The Return of the Deodand


by Jeff Thomas, International Man:

In 1066, my family were centred in Somerset, England, where, if a horse ran over and killed someone, or a boat capsized, and caused a drowning, that horse or boat was given over to the victim’s family, under “noxal surrender.”

Alternatively, if an animal or object were responsible for the death of a person other than its owner, it could be taken and sold, and the proceeds passed to the family of the deceased.

One can see the purpose here – to provide some sort of compensation for those aggrieved.

However, as readers will know, the Normans came over to the British Isles in 1066 and conquered much of England.

Subsequently, the practice of noxal surrender was formalized into English common law and enforced by the state.

And, of course, as we know, when the state takes charge of anything, no matter how insignificant, it eventually finds a way to turn that power into a means of state profit.

The state, by its very nature is a parasite. It produces nothing. It serves to extract value from those who do produce.

And so, beginning in the late eleventh century, the deodand was introduced into law. A deodand was defined as a chattel that had caused a death and was therefore guilty of a crime against God. The Crown would find the chattel itself guilty of being a deodand, would confiscate the chattel, sell it and give the proceeds to “a pious purpose” – not to the aggrieved party.

Once the aggrieved party was removed from the equation, it wasn’t difficult to expand the law to include not only the loss of the chattel, but a fine of equal value to the chattel.

The fine was then paid to the Crown, although the Crown had not been aggrieved in any way. (The Crown, of course, had the authority to assess the value of the chattel, so it wouldn’t be surprising if the Crown’s assessment were on the high side.)

But, what if the owner couldn’t pay? Well this was a crime against God. Someone had to pay, so the Crown applied the convoluted logic that the township in which the owner lived had produced him, so the township was obligated to pay the fine.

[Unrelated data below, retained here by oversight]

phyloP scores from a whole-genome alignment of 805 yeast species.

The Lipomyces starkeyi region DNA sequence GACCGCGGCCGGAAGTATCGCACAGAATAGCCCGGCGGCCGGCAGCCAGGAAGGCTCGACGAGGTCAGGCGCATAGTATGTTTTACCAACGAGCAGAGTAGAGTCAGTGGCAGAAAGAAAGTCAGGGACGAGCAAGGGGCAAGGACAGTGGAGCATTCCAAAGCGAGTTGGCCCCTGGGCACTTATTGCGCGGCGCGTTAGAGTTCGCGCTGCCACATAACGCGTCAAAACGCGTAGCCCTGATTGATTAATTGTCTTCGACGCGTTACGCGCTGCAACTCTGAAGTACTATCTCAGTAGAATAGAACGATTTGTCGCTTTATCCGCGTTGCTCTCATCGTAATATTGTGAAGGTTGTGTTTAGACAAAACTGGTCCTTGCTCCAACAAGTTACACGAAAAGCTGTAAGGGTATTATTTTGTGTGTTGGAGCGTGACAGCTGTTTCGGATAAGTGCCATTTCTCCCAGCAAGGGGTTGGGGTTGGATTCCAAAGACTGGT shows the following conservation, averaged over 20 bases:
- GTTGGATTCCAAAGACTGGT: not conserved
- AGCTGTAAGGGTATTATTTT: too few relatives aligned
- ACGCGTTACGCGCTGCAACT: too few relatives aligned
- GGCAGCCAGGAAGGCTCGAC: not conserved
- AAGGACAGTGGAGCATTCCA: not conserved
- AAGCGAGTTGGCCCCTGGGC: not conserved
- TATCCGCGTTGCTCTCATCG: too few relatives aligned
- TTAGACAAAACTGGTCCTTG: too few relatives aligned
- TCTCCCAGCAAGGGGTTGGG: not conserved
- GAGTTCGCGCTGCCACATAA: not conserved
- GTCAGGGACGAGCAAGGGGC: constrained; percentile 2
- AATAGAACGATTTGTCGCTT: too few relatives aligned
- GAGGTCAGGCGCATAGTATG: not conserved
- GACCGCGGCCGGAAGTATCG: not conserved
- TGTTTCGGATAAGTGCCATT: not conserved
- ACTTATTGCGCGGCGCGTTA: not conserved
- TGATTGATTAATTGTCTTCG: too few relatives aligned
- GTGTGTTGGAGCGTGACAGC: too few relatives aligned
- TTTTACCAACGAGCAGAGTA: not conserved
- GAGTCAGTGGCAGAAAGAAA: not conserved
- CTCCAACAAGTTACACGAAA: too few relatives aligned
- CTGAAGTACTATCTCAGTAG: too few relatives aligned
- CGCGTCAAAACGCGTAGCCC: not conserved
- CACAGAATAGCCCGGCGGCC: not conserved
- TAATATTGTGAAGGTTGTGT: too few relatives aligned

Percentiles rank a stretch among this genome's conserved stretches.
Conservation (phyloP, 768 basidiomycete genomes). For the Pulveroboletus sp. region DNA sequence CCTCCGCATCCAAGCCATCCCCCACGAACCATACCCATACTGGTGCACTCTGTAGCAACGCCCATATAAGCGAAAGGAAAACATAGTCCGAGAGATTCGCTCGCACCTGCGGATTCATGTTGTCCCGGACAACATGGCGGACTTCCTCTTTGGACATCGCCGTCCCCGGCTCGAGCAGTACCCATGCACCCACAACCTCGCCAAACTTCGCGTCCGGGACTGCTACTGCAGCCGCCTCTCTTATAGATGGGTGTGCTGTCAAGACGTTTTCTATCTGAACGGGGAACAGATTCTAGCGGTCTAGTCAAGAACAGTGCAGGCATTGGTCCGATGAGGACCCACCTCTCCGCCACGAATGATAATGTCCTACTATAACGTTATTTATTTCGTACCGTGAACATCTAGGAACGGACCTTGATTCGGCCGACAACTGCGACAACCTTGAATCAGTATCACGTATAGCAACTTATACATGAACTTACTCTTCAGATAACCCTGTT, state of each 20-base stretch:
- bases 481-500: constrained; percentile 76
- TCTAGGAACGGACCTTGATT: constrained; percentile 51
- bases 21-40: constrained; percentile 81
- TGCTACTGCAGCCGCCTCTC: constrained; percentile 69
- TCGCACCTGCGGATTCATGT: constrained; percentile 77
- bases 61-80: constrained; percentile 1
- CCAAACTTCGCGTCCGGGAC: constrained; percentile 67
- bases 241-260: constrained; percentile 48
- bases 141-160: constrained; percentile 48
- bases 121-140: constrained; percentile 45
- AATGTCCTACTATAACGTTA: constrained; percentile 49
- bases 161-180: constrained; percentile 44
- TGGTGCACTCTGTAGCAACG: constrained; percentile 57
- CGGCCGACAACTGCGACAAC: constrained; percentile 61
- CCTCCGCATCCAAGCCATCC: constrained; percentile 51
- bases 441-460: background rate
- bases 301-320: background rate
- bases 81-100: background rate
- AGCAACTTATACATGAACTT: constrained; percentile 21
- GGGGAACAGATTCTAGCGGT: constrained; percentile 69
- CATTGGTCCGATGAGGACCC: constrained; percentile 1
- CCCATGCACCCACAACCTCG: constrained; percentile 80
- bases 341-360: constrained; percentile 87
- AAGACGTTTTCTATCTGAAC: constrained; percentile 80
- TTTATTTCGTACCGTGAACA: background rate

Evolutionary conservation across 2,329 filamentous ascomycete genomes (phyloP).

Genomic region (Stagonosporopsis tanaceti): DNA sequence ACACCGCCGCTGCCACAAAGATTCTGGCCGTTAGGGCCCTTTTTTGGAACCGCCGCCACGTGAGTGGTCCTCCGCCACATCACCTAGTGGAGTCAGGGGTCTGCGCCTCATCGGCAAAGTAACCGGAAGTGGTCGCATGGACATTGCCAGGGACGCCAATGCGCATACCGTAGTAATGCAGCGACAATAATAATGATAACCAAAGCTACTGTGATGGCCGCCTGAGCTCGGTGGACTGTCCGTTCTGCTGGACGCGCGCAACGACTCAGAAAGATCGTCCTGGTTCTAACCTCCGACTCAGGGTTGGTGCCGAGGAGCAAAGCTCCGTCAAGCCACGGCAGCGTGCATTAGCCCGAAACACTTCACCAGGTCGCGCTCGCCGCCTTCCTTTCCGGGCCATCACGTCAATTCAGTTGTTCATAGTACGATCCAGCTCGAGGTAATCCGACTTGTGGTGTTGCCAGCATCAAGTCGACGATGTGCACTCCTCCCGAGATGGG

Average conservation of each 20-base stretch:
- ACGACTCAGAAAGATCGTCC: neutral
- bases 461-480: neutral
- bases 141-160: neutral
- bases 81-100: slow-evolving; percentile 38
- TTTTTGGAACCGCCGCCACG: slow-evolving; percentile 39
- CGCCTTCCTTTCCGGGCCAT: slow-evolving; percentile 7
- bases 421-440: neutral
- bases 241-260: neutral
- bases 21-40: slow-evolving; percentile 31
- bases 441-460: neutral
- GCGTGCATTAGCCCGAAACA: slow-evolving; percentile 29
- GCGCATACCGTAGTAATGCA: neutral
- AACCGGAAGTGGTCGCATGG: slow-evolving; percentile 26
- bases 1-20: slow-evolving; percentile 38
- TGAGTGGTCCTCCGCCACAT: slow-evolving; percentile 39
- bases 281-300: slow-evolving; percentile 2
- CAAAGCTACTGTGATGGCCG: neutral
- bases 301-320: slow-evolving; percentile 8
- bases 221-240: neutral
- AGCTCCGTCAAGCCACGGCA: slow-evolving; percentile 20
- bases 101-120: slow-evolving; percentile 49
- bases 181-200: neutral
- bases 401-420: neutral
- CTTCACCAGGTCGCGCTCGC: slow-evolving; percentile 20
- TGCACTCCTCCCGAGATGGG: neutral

So, in the deodand law, we have a very simple lesson as to how governments begin as a need to enforce the simple libertarian concept that no man should aggress against another or his property, but slowly morph into a profit centre. The government takes on a life of its own, not only becoming an end unto itself, but eventually abandoning its original purpose, in a pursuit of self-expansion.

Today, in the US, we’re witnessing the emergence of civil asset forfeiture, a collection of laws that allows the authorities (pretty much anyone with a badge and a gun) to confiscate chattels, if they conclude that those chattels may have been connected in some way to the commission of a crime – in effect, modern-day deodands.

For example, if, a decade or so ago, an officer of the law observed a teen to be in possession of an illegal substance, he might have chosen to detain and possibly arrest the teen. But, today, under civil asset forfeiture, he might wait until the teen went home. The officer might then arrive at the house with a riot squad, break down the door, search the house and, if he found a trace of the illegal substance, confiscate the house, cars and all other family possessions under civil asset forfeiture, under the mere suspicion that the house was being used to operate a drug ring. (This was an actual case.)

Under these laws, the authority in question would not be obligated to charge the family with a crime. Therefore, the family would have no means of challenging the charges in court in order to regain their property.

Instead, the authority would have the legal right to dispose of the property and apply the proceeds to their general revenue.

This, of course, converts any policing authority in the US into an authority that has the right to literally commit “highway robbery” and, in most states where civil asset forfeiture is prevalent, this is the most popular way in which it’s applied – roaming the highways, confiscating vehicles, cash and any other assets of value that the motorist might have.

And, remember, the justification is that the motorist is merely suspectedof having been involved in a crime.

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